In the Lymelight: Law and Clinical Practice Guidelines

Susan J.D. Ronn


South Med J. 2009;102(6):626-630. 

In This Article

Lyme and Medical Politicking

In the United States, the spirochete Borrelia burgdorferi, carried by infected ticks, causes Lyme disease. The Centers for Disease Control and Prevention (CDC) states that Lyme is the most common vector-borne disease in the country, with approximately 20,000 new cases reported each year. The CDC admits to problems with reporting, however, and states that actual cases of the disease may number 6-12 times higher in endemic regions.[4]

The two groups agree that early Lyme disease presents with flu-like symptoms, sometimes accompanied by a characteristic skin rash known as erythema migrans. They also agree that the spirochete can cause joint, neurologic, and cardiac problems. Past this, however, the two viewpoints diverge. Disagreement surrounds testing, diagnosis, treatment, and in particular, the existence of chronic Lyme disease.[5] Even the symptomatology of Lyme disease is in dispute. IDSA claims the science is firmly on the side of their guidelines' prescribed testing and treatment regimen and that chronic Lyme does not exist. ILADS claims the spirochete can sometimes elude existing testing mechanisms and also may survive in the host's body despite short-term treatment.

Formal complaints have been filed and investigations launched against physicians treating Lyme disease on both sides of the debate. The two sides have battled in clinical trials, journals, press releases, letters, and testimony over state and federal legislation, court rooms, websites, and most recently, within the pages of their respective clinical practice guidelines.[6] Less than a year after IDSA's revised guidelines were published, the New England Journal of Medicine arguably fanned the flames of dissent by publishing an article refuting the existence of chronic Lyme disease. The article was written by many of IDSA's panelists.[7] In response, ILADS issued a press release, questioning the journal's motives.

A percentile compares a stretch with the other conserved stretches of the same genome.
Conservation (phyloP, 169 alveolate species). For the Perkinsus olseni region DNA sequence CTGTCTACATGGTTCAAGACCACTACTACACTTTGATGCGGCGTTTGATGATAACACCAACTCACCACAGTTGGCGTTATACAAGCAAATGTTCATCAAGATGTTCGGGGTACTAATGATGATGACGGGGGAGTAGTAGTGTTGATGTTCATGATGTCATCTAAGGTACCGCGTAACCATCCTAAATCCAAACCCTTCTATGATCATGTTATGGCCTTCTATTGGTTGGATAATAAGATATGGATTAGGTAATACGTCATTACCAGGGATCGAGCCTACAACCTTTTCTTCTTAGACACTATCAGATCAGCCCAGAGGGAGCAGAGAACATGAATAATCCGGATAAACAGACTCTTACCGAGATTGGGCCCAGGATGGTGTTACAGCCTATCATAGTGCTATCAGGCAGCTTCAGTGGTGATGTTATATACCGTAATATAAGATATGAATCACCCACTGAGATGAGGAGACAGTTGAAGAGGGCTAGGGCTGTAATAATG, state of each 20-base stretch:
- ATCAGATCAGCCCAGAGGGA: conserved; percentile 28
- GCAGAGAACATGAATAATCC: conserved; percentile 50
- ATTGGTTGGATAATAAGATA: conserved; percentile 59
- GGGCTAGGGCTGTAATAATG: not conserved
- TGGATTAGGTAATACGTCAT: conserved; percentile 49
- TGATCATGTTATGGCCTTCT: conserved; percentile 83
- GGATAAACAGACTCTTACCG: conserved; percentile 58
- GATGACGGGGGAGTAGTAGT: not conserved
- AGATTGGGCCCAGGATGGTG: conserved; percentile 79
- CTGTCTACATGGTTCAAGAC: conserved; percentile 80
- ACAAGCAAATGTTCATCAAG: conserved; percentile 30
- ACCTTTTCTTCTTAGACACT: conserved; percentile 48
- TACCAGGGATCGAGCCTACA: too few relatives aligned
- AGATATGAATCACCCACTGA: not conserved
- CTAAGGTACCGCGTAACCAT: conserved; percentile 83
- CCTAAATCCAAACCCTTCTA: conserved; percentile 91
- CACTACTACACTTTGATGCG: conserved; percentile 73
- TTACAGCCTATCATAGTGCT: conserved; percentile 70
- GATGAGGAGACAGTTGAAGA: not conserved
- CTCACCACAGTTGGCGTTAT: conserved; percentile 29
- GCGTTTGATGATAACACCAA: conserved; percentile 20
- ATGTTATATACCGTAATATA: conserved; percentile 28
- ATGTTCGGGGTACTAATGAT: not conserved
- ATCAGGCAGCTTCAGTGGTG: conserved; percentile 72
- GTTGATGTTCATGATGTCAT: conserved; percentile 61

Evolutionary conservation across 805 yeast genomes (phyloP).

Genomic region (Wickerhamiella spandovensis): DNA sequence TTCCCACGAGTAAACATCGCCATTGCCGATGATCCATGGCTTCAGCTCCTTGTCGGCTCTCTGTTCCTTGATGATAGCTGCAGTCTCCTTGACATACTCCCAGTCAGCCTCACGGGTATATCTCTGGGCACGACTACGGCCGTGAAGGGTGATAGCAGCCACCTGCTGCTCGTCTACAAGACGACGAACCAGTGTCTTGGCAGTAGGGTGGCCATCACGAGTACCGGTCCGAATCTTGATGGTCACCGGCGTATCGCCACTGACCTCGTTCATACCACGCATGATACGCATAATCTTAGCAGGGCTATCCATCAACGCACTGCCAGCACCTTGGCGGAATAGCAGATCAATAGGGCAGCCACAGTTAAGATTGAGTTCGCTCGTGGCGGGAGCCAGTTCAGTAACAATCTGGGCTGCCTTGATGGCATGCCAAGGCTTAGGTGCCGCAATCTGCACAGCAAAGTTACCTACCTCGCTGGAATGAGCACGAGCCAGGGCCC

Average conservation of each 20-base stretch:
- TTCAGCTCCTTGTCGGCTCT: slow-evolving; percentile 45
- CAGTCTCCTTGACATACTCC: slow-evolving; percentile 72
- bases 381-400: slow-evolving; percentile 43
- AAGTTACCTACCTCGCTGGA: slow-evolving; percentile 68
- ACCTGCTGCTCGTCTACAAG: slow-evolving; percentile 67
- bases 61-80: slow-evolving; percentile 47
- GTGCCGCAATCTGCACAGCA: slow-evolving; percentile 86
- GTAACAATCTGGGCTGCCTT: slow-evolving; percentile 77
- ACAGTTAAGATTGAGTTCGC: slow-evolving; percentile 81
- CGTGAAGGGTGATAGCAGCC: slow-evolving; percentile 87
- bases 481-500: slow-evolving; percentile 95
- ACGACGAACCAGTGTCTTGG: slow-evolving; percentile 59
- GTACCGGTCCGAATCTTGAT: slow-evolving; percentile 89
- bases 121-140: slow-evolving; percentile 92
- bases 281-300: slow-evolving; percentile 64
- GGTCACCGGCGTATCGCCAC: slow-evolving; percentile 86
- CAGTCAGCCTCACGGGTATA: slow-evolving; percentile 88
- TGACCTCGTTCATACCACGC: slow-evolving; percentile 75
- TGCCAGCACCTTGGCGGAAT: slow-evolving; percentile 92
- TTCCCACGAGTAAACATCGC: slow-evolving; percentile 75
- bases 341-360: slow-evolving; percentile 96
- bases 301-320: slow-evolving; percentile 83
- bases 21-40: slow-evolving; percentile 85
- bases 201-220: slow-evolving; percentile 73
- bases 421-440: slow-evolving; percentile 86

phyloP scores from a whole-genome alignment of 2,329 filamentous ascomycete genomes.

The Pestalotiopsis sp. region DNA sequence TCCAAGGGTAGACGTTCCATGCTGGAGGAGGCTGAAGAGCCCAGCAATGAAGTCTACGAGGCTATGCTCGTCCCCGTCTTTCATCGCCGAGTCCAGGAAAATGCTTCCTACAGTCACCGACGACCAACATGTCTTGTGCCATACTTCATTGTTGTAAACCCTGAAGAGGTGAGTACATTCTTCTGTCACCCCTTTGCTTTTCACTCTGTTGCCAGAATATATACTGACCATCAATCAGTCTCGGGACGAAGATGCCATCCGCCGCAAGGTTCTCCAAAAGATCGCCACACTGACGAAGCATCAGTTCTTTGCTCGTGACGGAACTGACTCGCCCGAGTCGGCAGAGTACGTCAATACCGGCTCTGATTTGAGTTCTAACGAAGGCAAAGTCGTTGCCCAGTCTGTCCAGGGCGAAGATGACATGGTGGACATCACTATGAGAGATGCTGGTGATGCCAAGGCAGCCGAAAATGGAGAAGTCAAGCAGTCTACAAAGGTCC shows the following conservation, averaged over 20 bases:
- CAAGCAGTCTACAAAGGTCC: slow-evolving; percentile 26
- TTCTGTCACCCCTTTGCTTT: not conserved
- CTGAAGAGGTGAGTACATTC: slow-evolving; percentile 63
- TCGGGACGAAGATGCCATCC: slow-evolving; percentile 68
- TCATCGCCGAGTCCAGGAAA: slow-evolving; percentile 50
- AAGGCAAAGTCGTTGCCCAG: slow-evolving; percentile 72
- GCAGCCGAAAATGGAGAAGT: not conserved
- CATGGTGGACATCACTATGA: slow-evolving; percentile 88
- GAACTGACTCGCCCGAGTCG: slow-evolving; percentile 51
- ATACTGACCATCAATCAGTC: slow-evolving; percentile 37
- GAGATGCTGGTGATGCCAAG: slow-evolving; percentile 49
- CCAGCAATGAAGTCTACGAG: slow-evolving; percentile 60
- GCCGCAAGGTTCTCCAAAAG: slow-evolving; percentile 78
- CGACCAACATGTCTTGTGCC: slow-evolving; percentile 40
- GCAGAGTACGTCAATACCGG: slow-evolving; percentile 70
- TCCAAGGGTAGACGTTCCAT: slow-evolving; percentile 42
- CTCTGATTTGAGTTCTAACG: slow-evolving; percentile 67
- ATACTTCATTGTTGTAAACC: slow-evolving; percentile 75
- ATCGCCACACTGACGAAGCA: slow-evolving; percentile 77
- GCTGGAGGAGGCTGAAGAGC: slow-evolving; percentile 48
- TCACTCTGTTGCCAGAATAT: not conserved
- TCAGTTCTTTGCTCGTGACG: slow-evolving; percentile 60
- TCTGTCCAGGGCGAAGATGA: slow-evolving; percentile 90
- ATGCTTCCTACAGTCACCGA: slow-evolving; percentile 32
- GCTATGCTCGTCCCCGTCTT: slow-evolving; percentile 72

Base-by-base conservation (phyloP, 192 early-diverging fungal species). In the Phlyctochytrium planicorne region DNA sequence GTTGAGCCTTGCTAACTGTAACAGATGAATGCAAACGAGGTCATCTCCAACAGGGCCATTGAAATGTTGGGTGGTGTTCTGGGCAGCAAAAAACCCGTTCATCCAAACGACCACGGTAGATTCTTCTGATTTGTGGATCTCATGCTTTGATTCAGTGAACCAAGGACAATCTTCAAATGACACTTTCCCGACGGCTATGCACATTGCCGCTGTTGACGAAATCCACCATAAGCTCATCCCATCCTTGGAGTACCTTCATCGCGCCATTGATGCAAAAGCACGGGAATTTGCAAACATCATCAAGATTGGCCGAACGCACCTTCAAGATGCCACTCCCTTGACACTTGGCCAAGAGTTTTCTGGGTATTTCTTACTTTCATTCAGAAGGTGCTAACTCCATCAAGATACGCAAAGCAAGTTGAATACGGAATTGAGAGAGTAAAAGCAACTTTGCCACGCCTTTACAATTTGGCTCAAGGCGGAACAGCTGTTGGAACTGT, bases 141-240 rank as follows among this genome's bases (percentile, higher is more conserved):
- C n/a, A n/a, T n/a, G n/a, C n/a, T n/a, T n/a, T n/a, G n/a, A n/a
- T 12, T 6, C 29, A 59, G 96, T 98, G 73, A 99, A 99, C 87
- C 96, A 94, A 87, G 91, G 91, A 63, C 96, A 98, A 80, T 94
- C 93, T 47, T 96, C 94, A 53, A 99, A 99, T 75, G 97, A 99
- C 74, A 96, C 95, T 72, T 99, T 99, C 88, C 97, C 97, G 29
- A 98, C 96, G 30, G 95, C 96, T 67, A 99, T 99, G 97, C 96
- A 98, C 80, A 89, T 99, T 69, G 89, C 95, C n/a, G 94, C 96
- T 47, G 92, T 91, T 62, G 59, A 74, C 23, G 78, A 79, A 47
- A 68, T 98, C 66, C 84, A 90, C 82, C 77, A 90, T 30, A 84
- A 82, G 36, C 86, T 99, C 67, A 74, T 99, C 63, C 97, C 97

Both IDSA and ILADS wrote letters to members of the US Congress regarding identical bills introduced in both houses, the Lyme and Tick-Borne Disease Prevention, Education, and Research Act of 2007, S. 1708 and HR 741. Neither bill progressed out of committee by the end of 2008, thereby killing the bills.

This debate over Lyme disease, often acrimonious, has left some physicians and patients struggling with the fallout of no clear path of diagnosis or treatment for what many view as a complex, little-understood illness. With both camps asserting the science is on their side, the politics of the disease threaten proper diagnosis and treatment, and the advancement of the science itself is at stake.

IDSA has enjoyed the upper hand in the battle in that the CDC, among other organizations such as the National Institutes of Health (NIH) and the Institute of Medicine (IOM),[8] has accepted the society's guidelines as the status quo. IDSA's guidelines are posted on the CDC website. ILADS' are not. The CDC website only recently did away with its link to an article warning against inaccurate information on the Internet about Lyme disease, discussing the websites of ILADS and Lyme advocacy groups, such as the Lyme Disease Association.[9] In terms of the diagnosis and treatment of Lyme disease, IDSA's guidelines guide clinical practice for most, while ILAD's guidelines guide the minority - physicians referred to as LLMDs (Lyme-literate medical doctors).


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